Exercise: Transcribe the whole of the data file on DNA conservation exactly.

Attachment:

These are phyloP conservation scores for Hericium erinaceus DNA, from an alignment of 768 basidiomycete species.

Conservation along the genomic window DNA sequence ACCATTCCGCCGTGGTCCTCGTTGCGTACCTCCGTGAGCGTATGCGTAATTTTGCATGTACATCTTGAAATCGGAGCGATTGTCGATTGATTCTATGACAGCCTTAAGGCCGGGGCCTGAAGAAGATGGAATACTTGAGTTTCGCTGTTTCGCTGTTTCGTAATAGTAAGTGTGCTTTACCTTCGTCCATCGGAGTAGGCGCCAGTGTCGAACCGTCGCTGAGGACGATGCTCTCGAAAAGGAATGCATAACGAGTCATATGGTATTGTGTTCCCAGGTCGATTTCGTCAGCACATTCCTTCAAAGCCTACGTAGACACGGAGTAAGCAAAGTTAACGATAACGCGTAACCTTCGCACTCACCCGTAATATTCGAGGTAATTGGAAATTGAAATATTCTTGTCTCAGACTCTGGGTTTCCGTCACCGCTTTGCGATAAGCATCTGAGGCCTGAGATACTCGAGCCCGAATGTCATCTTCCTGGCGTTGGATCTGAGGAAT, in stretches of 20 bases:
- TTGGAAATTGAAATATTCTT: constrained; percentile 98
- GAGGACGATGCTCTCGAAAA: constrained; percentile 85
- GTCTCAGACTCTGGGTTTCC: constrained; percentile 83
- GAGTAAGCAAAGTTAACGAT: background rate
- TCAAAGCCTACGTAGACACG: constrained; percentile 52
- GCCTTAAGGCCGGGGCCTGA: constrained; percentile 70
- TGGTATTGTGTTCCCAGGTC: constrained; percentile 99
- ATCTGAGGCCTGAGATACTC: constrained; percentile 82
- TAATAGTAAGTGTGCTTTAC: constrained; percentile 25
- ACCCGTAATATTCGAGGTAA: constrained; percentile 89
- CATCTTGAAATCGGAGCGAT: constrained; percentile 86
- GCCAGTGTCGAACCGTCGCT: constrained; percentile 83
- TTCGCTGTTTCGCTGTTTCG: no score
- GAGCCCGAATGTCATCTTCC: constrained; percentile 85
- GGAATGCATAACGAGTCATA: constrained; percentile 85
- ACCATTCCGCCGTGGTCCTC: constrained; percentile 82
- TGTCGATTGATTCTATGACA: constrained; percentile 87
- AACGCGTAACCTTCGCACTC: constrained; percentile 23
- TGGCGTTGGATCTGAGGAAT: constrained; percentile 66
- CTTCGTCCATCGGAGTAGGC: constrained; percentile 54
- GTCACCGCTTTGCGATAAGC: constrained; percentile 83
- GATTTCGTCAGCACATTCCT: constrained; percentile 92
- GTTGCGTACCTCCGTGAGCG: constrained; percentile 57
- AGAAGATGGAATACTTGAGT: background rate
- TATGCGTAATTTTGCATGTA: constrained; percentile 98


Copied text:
These are phyloP conservation scores for Hericium erinaceus DNA, from an alignment of 768 basidiomycete species.

Conservation along the genomic window DNA sequence ACCATTCCGCCGTGGTCCTCGTTGCGTACCTCCGTGAGCGTATGCGTAATTTTGCATGTACATCTTGAAATCGGAGCGATTGTCGATTGATTCTATGACAGCCTTAAGGCCGGGGCCTGAAGAAGATGGAATACTTGAGTTTCGCTGTTTCGCTGTTTCGTAATAGTAAGTGTGCTTTACCTTCGTCCATCGGAGTAGGCGCCAGTGTCGAACCGTCGCTGAGGACGATGCTCTCGAAAAGGAATGCATAACGAGTCATATGGTATTGTGTTCCCAGGTCGATTTCGTCAGCACATTCCTTCAAAGCCTACGTAGACACGGAGTAAGCAAAGTTAACGATAACGCGTAACCTTCGCACTCACCCGTAATATTCGAGGTAATTGGAAATTGAAATATTCTTGTCTCAGACTCTGGGTTTCCGTCACCGCTTTGCGATAAGCATCTGAGGCCTGAGATACTCGAGCCCGAATGTCATCTTCCTGGCGTTGGATCTGAGGAAT, in stretches of 20 bases:
- TTGGAAATTGAAATATTCTT: constrained; percentile 98
- GAGGACGATGCTCTCGAAAA: constrained; percentile 85
- GTCTCAGACTCTGGGTTTCC: constrained; percentile 83
- GAGTAAGCAAAGTTAACGAT: background rate
- TCAAAGCCTACGTAGACACG: constrained; percentile 52
- GCCTTAAGGCCGGGGCCTGA: constrained; percentile 70
- TGGTATTGTGTTCCCAGGTC: constrained; percentile 99
- ATCTGAGGCCTGAGATACTC: constrained; percentile 82
- TAATAGTAAGTGTGCTTTAC: constrained; percentile 25
- ACCCGTAATATTCGAGGTAA: constrained; percentile 89
- CATCTTGAAATCGGAGCGAT: constrained; percentile 86
- GCCAGTGTCGAACCGTCGCT: constrained; percentile 83
- TTCGCTGTTTCGCTGTTTCG: no score
- GAGCCCGAATGTCATCTTCC: constrained; percentile 85
- GGAATGCATAACGAGTCATA: constrained; percentile 85
- ACCATTCCGCCGTGGTCCTC: constrained; percentile 82
- TGTCGATTGATTCTATGACA: constrained; percentile 87
- AACGCGTAACCTTCGCACTC: constrained; percentile 23
- TGGCGTTGGATCTGAGGAAT: constrained; percentile 66
- CTTCGTCCATCGGAGTAGGC: constrained; percentile 54
- GTCACCGCTTTGCGATAAGC: constrained; percentile 83
- GATTTCGTCAGCACATTCCT: constrained; percentile 92
- GTTGCGTACCTCCGTGAGCG: constrained; percentile 57
- AGAAGATGGAATACTTGAGT: background rate
- TATGCGTAATTTTGCATGTA: constrained; percentile 98